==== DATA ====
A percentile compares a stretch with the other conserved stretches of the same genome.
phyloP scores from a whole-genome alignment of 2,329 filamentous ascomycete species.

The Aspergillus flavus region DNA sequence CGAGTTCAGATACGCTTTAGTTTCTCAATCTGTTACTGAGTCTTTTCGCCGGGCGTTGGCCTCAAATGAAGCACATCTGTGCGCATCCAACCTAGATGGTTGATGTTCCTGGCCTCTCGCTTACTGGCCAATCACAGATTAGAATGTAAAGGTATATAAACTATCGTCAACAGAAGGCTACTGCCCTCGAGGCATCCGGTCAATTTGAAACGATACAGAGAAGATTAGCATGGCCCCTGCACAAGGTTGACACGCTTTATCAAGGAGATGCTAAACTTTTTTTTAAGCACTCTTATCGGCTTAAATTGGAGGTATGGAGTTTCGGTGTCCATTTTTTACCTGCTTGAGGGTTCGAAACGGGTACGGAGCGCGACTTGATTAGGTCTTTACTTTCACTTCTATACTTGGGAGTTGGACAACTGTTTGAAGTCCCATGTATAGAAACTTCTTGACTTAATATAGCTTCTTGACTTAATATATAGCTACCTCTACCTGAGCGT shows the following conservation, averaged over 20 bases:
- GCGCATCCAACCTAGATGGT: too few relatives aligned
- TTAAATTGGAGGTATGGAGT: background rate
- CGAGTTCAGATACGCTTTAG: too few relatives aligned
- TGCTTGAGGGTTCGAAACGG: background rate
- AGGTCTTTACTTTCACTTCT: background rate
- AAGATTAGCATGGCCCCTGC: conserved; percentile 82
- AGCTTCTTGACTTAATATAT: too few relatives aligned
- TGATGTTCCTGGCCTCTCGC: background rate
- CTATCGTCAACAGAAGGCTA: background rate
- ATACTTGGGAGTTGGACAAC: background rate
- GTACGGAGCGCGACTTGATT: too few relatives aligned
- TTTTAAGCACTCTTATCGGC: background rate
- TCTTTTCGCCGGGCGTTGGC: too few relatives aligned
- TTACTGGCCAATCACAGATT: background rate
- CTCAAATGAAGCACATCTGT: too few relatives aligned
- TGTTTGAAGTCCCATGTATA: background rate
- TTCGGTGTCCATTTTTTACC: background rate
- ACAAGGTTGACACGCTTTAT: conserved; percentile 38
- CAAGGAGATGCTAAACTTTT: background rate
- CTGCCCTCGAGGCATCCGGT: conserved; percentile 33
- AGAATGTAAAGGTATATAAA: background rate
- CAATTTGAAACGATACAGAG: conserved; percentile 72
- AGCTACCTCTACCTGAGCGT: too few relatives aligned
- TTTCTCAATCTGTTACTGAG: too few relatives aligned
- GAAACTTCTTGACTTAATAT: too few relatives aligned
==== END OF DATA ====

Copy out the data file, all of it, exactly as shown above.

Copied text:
A percentile compares a stretch with the other conserved stretches of the same genome.
phyloP scores from a whole-genome alignment of 2,329 filamentous ascomycete species.

The Aspergillus flavus region DNA sequence CGAGTTCAGATACGCTTTAGTTTCTCAATCTGTTACTGAGTCTTTTCGCCGGGCGTTGGCCTCAAATGAAGCACATCTGTGCGCATCCAACCTAGATGGTTGATGTTCCTGGCCTCTCGCTTACTGGCCAATCACAGATTAGAATGTAAAGGTATATAAACTATCGTCAACAGAAGGCTACTGCCCTCGAGGCATCCGGTCAATTTGAAACGATACAGAGAAGATTAGCATGGCCCCTGCACAAGGTTGACACGCTTTATCAAGGAGATGCTAAACTTTTTTTTAAGCACTCTTATCGGCTTAAATTGGAGGTATGGAGTTTCGGTGTCCATTTTTTACCTGCTTGAGGGTTCGAAACGGGTACGGAGCGCGACTTGATTAGGTCTTTACTTTCACTTCTATACTTGGGAGTTGGACAACTGTTTGAAGTCCCATGTATAGAAACTTCTTGACTTAATATAGCTTCTTGACTTAATATATAGCTACCTCTACCTGAGCGT shows the following conservation, averaged over 20 bases:
- GCGCATCCAACCTAGATGGT: too few relatives aligned
- TTAAATTGGAGGTATGGAGT: background rate
- CGAGTTCAGATACGCTTTAG: too few relatives aligned
- TGCTTGAGGGTTCGAAACGG: background rate
- AGGTCTTTACTTTCACTTCT: background rate
- AAGATTAGCATGGCCCCTGC: conserved; percentile 82
- AGCTTCTTGACTTAATATAT: too few relatives aligned
- TGATGTTCCTGGCCTCTCGC: background rate
- CTATCGTCAACAGAAGGCTA: background rate
- ATACTTGGGAGTTGGACAAC: background rate
- GTACGGAGCGCGACTTGATT: too few relatives aligned
- TTTTAAGCACTCTTATCGGC: background rate
- TCTTTTCGCCGGGCGTTGGC: too few relatives aligned
- TTACTGGCCAATCACAGATT: background rate
- CTCAAATGAAGCACATCTGT: too few relatives aligned
- TGTTTGAAGTCCCATGTATA: background rate
- TTCGGTGTCCATTTTTTACC: background rate
- ACAAGGTTGACACGCTTTAT: conserved; percentile 38
- CAAGGAGATGCTAAACTTTT: background rate
- CTGCCCTCGAGGCATCCGGT: conserved; percentile 33
- AGAATGTAAAGGTATATAAA: background rate
- CAATTTGAAACGATACAGAG: conserved; percentile 72
- AGCTACCTCTACCTGAGCGT: too few relatives aligned
- TTTCTCAATCTGTTACTGAG: too few relatives aligned
- GAAACTTCTTGACTTAATAT: too few relatives aligned